I'm a perfectionist, and I always have been. Before even entering middle school, I had goals of going to an Ivy League university and reaching the top of whatever field I chose (at the time, it was medicine). Along with being a perfectionist, I've always been stubborn and persistent. And while those three traits have given me the drive to work hard and get amazing opportunities, they can also be a deadly cocktail that leads to unmanageable stress and low self-esteem.
And that's exactly what happened to me senior year. Everyone was shocked when the valedictorian, student body president with thousands of hours of volunteer work ended up in the psychiatric ward of the hospital a few short weeks before college applications were due. But when you look at it in terms of the stress put on our students to compete against thousands of others for a few spots in one of the most prestigious places in the world, all while still attempting to keep up with their rigorous lives, it makes sense.
Ultimately, my mental-break came down to the dreaded Common App essay. I spent a week crying at my laptop screen instead of sleeping because I couldn't figure out a concoction of words that would set me apart from other applicants. After all, when the Ivies have their choice of all the valedictorians, student body presidents, CEOs, etc. in the world, how do they decide who gets in? After an entire lifetime of being a big fish in a small pond, suddenly my entire life seemed like it wasn't good enough. And then my mind, already predisposed to anxiety and depression, automatically went to "so what's the point?" Needless to say, a rapid chain of events following ended in a 10-day trip to the psychiatric hospital.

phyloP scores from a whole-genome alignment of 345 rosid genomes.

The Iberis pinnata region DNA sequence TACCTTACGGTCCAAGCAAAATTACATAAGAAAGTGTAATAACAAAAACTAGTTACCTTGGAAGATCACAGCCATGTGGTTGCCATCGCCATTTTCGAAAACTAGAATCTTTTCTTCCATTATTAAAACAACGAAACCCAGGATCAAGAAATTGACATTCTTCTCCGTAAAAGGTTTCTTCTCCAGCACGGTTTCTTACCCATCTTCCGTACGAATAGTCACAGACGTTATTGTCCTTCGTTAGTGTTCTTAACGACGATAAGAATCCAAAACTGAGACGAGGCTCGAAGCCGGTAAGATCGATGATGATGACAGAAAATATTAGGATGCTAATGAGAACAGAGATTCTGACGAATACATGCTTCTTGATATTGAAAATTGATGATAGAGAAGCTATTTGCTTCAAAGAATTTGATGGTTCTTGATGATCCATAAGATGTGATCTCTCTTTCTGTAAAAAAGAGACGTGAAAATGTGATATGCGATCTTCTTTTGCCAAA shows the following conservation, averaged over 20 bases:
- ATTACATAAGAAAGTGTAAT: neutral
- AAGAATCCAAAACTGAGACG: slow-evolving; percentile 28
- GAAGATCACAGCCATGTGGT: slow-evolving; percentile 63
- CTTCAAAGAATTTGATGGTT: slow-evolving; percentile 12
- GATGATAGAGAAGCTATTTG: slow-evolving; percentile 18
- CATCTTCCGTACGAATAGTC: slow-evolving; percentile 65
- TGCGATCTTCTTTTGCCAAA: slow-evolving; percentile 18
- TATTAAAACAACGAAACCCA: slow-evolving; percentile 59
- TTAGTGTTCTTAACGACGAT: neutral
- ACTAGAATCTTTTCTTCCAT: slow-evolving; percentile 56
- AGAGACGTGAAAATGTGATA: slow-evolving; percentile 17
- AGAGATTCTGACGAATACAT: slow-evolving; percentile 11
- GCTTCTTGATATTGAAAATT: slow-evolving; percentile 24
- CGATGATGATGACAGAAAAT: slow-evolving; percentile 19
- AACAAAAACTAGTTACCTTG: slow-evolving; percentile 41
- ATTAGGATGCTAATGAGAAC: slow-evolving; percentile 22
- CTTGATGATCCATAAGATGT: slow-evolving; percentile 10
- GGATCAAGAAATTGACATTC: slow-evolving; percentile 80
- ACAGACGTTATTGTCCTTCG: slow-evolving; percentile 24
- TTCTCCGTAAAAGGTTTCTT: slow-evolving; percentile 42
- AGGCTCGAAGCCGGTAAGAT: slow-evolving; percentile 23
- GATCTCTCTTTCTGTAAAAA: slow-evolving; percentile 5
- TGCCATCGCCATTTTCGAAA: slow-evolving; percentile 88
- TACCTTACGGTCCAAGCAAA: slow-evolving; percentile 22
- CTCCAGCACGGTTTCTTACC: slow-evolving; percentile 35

What I Learned:
1. Your impact on the people around you is more important than your impact on strangers on an admissions board
In my life, I've inspired and helped a lot of people. I've also hurt and scared many of them, and a lot of that was done during the college admissions process. In those months, I put my thoughts around college ahead of everything, including my relationships with others and myself. But that's time I'll never get back all for people I will never meet.
2. Success isn't defined by a single acceptance or event
In my life, I've met a lot of people who are smarter, have accomplished more, and have more conventional "success" than me. In the past, I've always taken those facts as evidence that I don't try hard enough or do enough work. However, throughout this process I've learned that the only think which defines success is your perception of yourself--not a college admissions board or SAT score.
3. Don't take yourself (or life) so seriously
Life really isn't that serious. I spent years working so hard without ever actually being proud of it because it was never as much as the next person. But throughout this process, I've seen people get unimaginably excited just to graduate high school or go on to community college, which unlike the "I got a full ride to Harvard!" posts (which I admit, still make me sad), are what really inspire me now.
I didn't end up going to the schools I wanted. In fact, I'm writing this from my second-to-last choice school. But it's okay, which is definitely not something I would say a year ago. Even though I don't get to experience my dream city or dream school, I'm at college with my best friend and only a 45-minute drive from my dog. Like Robert Frost said, "In three words I can sum up everything I've learned about life: It goes on"